To conclude, remixing is something that is becoming second nature to most internet users. Whether it is music artists remixing a song or us simply revamping a picture, this culture is very much present within our digital age. People have access to millions of content that they can use to make something new of their own. We use other people’s creations as inspiration for us and by doing so can create a community that shares and collaborates together. However, freely sharing our content has the disadvantage of sometimes not getting the credit we deserve. Copyright laws are in place to protect artists from other people wrongfully using their work. It is there to ensure a certain level of ethics is maintained and that people can share their work knowing it is protected. It is important to acknowledge the original artist so that credit can be given where it’s due – after all would you want someone else stealing your work?


Jacobs, E. (2012). 14 brilliant quotes on remixing. Retrieved from:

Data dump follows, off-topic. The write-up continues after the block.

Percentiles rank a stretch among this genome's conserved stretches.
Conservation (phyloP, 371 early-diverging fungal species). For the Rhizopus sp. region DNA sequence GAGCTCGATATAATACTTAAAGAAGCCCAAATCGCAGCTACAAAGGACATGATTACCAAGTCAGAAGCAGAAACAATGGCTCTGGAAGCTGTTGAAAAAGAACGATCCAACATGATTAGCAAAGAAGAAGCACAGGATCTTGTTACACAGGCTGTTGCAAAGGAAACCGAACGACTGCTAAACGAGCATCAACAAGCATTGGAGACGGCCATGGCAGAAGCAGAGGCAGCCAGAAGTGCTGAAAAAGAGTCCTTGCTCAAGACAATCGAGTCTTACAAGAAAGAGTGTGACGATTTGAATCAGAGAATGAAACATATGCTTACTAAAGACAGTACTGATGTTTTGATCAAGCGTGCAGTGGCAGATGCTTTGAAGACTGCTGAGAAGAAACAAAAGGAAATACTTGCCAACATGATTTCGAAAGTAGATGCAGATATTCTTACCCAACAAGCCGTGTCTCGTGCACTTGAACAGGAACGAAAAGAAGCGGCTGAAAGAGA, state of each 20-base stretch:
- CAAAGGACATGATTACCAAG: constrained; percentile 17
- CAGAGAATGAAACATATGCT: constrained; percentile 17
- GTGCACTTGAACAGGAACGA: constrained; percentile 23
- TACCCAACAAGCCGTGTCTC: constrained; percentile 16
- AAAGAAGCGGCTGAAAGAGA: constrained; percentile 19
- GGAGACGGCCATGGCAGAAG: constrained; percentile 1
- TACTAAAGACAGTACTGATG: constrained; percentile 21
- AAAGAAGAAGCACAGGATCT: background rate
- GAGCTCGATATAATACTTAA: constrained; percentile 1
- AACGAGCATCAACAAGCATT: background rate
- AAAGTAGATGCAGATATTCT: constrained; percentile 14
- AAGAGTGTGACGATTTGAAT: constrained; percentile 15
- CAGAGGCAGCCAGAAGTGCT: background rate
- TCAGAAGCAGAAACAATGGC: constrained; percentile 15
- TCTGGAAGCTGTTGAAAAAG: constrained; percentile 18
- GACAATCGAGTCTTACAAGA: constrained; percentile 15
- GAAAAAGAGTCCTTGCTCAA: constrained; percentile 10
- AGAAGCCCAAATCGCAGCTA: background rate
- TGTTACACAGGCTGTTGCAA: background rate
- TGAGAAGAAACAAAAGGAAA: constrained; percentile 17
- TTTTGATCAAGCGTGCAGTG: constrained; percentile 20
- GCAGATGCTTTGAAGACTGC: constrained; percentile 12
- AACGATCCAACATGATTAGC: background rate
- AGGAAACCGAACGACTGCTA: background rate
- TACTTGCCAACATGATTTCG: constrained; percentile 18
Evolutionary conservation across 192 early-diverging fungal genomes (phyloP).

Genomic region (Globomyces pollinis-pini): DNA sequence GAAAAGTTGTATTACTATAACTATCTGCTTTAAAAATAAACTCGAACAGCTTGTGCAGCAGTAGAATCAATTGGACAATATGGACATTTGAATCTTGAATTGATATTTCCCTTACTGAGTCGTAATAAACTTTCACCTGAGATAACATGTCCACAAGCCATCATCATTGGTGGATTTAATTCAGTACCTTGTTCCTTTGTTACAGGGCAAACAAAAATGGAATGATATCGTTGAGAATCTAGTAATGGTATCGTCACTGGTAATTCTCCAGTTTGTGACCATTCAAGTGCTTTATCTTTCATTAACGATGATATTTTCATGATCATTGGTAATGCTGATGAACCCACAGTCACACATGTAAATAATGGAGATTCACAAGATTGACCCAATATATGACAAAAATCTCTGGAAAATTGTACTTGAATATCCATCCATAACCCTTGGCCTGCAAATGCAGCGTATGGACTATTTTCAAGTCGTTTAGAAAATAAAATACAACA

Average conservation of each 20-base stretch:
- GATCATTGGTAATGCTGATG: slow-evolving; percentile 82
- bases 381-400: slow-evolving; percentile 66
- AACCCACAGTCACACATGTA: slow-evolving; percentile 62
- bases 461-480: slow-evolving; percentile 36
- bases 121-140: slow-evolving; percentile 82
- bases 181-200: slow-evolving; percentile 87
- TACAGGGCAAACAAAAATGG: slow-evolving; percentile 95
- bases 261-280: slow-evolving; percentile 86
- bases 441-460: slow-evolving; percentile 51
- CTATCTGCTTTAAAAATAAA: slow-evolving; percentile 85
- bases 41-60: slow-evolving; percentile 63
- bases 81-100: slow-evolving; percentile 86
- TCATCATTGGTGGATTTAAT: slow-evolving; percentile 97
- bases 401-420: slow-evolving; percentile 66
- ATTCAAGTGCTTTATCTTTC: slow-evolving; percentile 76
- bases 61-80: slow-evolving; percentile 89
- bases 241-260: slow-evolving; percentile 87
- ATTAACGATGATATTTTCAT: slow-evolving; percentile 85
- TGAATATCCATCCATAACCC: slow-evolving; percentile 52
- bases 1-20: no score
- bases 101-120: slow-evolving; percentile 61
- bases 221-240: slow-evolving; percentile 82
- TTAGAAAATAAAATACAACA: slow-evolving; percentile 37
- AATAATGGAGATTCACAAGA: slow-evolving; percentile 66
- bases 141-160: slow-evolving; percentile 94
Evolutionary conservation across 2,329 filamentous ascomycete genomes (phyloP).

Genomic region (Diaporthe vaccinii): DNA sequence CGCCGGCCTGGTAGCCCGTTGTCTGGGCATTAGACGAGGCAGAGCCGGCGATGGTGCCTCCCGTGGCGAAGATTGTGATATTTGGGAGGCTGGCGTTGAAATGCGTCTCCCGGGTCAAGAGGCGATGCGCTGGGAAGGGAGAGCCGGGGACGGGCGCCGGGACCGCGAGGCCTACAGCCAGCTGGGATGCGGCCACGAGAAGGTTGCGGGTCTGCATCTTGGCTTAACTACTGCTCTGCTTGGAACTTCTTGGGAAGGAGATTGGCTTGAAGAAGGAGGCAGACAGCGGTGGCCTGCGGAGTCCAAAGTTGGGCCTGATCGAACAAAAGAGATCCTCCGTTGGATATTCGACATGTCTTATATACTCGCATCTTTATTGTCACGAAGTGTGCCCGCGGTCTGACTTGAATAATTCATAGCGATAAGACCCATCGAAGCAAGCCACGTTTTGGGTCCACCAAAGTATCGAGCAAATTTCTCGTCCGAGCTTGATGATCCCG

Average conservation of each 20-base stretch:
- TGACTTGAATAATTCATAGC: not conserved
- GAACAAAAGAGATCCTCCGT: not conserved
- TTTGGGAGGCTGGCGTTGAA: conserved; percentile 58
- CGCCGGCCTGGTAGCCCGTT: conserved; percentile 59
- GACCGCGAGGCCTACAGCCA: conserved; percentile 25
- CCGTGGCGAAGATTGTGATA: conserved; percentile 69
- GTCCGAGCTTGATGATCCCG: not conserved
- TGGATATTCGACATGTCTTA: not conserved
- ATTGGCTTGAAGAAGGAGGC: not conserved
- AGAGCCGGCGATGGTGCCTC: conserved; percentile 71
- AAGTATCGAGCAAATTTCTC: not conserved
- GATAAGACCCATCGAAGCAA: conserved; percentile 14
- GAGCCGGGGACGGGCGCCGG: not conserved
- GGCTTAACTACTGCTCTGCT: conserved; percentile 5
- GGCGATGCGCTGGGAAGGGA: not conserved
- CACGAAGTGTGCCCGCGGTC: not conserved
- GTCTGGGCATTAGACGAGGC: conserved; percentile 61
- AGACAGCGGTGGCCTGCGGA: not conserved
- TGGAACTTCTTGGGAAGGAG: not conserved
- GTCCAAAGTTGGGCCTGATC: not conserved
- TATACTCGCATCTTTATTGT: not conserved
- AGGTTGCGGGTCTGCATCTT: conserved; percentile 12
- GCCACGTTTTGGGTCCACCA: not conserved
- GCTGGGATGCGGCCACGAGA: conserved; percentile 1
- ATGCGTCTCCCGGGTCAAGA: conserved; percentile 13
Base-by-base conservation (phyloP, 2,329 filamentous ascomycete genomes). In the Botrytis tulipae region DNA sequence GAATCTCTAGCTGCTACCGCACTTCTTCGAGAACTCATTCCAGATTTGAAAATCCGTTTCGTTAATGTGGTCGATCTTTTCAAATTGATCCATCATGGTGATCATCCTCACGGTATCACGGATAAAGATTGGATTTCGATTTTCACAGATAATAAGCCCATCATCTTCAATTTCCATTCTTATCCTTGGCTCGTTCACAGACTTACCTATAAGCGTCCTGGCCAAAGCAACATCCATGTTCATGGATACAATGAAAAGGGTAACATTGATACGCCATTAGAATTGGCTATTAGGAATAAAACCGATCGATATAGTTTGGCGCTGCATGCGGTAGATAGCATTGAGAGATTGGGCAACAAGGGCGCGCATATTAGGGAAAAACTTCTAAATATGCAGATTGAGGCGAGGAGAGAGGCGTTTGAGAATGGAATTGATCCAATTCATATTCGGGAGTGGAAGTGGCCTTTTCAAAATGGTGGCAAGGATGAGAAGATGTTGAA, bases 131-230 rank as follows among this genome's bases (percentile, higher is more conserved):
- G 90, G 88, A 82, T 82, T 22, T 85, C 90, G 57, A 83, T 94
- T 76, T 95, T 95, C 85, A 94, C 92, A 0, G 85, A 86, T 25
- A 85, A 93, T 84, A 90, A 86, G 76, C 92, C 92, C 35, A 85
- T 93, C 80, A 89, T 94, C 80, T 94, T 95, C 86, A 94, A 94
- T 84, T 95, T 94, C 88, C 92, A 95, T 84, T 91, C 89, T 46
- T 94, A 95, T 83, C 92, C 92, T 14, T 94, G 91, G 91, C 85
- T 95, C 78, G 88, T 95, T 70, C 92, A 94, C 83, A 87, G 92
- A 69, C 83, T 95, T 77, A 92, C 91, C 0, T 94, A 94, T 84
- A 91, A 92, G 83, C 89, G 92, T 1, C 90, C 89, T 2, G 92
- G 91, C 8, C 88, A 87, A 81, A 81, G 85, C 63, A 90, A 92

Jessell, M. (2013). Remix Culture: Rethinking what we call original content. Retrieved from

Popova, M. (n.d.). How Remix Culture Fuels Creativity & Invention: Kirby Ferguson at TED. Retrieved from:


2 thoughts on “Blogpost 4

  1. I really enjoyed this post and I think ours were very similar in terms of style. We both used a YouTube video and related it to the media/music.
    You demonstrated a good understanding of remix culture/content and described in detail some of the downfalls. I also liked how you linked it to a TED talk because that gave another avenue to explore – which is also open to be remixed just like the Beyoncé song Flawless.
    The comment I would say that Cristina posted on mine is that it would be useful to see how you would link this to practice and if there are ways that you’ve thought about using it in a classroom?
    Well done on an interesting blog post

    Liked by 1 person

  2. Hi Adrienne,

    I thought your introduction was very insightful and descriptive about how remix culture has come into the world and is becoming more and more popular.
    I also liked your link to the TED talk video as it allowed us to view another opinion on the topic and let us see how remix culture helps to encourage creativeness.
    In addition, you mentioned in your disadvantages paragraph that sometimes you could have taken an image without crediting the owner which I’m sure I have done many times so I was able to relate to this aspect!

    I don’t have any negative comments, well done 🙂